Can ‘small’ survive in the car hire business?

Most car hire brands like Europcar are global brands, but there is also a gap for small car hire businesses to cater for the lower-end of the market.

Car hire is big business, right?

Well, half-right.

Most car hire brands you think of will be global giants, but brave South African entrepreneurs are showing that there IS space for the small guy.

Say the words “car hire”, and the average business person will pick up the phone to Avis, Hertz or Europcar.

We see their branches at airports, and they have a national footprint to compete with each other. But at a local level, there are smaller car-hire businesses popping up, serving a more local and more price-conscious market.

The challenge here is to design a business model that keeps your costs low (one or two offices, and no expensive premises at airports, for example) so that your prices can attract a different market segment.

To get some insight into how they work, visit a few websites such as

There are also quite a few that are so small they don’t even have a website.

Have a look at their prices, their locations, and their conditions for rental; they are surprisingly similar to the “big boys”, but don’t usually have a national network.

Essentially, a car-hire business offers passenger cars (and sometimes bakkies) for customers to hire. Some car-hire businesses also choose to specialise in the rental of sports and classic cars for special events. As a car hirer, you could also offer extra services, such as a free pick-up service, and items such as children’s car seats.

Starting a car-hire business, you will need to have a good knowledge of vehicles, and preferably some mechanical experience. You will usually need to start off small, so you may need to do some of the basic maintenance and repairs yourself. This will also help you to assess the condition and value of the cars you buy for your business – as you may well start off with used cars, not new ones like the big firms.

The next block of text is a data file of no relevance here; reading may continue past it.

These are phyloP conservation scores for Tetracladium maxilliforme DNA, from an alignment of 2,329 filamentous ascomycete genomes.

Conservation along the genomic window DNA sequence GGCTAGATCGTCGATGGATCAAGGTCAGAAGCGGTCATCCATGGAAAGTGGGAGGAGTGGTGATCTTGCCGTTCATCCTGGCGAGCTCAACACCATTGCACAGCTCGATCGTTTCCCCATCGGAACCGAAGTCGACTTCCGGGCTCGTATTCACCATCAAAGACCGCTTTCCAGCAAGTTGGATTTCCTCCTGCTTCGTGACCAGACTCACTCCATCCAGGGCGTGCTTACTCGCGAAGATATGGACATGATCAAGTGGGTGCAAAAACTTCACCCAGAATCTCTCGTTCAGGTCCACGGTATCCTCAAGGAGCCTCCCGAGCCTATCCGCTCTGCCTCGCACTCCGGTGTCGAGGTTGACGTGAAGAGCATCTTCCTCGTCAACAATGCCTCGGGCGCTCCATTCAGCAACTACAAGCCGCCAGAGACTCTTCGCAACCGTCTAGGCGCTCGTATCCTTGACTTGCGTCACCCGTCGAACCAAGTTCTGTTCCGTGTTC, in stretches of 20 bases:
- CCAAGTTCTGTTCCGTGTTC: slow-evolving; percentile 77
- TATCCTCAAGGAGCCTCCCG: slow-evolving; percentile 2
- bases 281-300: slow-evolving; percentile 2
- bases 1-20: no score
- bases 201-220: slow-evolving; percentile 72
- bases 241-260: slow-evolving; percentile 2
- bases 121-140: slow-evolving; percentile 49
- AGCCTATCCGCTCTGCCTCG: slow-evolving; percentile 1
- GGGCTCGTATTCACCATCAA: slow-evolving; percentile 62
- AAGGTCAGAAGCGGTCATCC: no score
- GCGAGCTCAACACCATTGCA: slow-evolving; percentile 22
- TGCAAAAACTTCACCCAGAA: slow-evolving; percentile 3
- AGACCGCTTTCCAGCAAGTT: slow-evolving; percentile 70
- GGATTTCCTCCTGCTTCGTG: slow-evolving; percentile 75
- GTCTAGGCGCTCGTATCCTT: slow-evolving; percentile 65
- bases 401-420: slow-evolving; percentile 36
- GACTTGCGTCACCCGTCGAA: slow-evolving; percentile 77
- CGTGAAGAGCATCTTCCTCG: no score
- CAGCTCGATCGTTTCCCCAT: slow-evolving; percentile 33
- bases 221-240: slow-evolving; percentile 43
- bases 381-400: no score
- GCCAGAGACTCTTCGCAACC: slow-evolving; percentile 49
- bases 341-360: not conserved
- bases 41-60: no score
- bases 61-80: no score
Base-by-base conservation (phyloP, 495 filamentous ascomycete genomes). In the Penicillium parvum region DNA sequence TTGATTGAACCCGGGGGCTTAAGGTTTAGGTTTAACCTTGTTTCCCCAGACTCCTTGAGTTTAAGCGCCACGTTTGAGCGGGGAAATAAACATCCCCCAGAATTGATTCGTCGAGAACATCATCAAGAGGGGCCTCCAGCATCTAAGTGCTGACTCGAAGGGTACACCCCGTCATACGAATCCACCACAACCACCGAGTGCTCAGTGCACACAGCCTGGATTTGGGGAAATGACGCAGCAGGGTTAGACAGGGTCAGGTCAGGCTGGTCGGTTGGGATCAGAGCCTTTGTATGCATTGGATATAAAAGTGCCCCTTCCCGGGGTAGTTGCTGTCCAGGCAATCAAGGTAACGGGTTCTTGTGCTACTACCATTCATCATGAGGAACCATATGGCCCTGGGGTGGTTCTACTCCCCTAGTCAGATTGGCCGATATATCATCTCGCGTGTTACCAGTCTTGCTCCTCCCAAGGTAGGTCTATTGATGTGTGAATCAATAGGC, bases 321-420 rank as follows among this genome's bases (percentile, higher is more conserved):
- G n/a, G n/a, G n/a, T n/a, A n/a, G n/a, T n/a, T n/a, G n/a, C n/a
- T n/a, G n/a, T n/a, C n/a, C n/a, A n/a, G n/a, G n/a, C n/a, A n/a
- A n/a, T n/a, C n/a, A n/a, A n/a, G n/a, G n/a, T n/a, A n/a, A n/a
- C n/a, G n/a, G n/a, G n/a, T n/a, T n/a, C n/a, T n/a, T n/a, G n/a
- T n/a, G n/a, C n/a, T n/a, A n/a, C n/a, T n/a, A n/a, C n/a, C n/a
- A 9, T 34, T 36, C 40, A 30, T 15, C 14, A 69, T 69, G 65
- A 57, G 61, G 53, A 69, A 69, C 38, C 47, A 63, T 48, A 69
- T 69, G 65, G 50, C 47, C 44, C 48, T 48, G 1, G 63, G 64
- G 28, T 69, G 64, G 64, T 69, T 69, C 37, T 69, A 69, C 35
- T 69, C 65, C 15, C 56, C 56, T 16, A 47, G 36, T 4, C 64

Checking the background and creditworthiness of customers is a key issue for any car hirer, as well as binding them legally to pay for excess on any damages they cause.

You need to sign a proper contract with every client, so that there is written agreement about exactly what responsibility they are taking for the vehicle they hire, such as what costs they will have to pay if the car is damaged.

Like car maintenance, you will need to ensure proper insurance cover on each vehicle – as these are mobile and high risk assets . A driver’s licence will be vital, as you may initially spend much of your time either picking vehicles up or dropping them off.You need to be well organised, able to plan and implement an ongoing schedule of cars going out and coming back and do the necessary paperwork before the next customer needs it.

This means you may often work under pressure, so you need to be able to handle this calmly.

Be sure about your target market, and find ways to reach them regularly. This could include small business owners on a tight budget (find them in the budget hotels or self-catering establishments), backpackers (young tourists on a budget) or local people in your area who need a car while theirs is in for repairs (talk to workshop owners in your area to advertise your services to their customers).

Avis, Europcar, Hertz, ,

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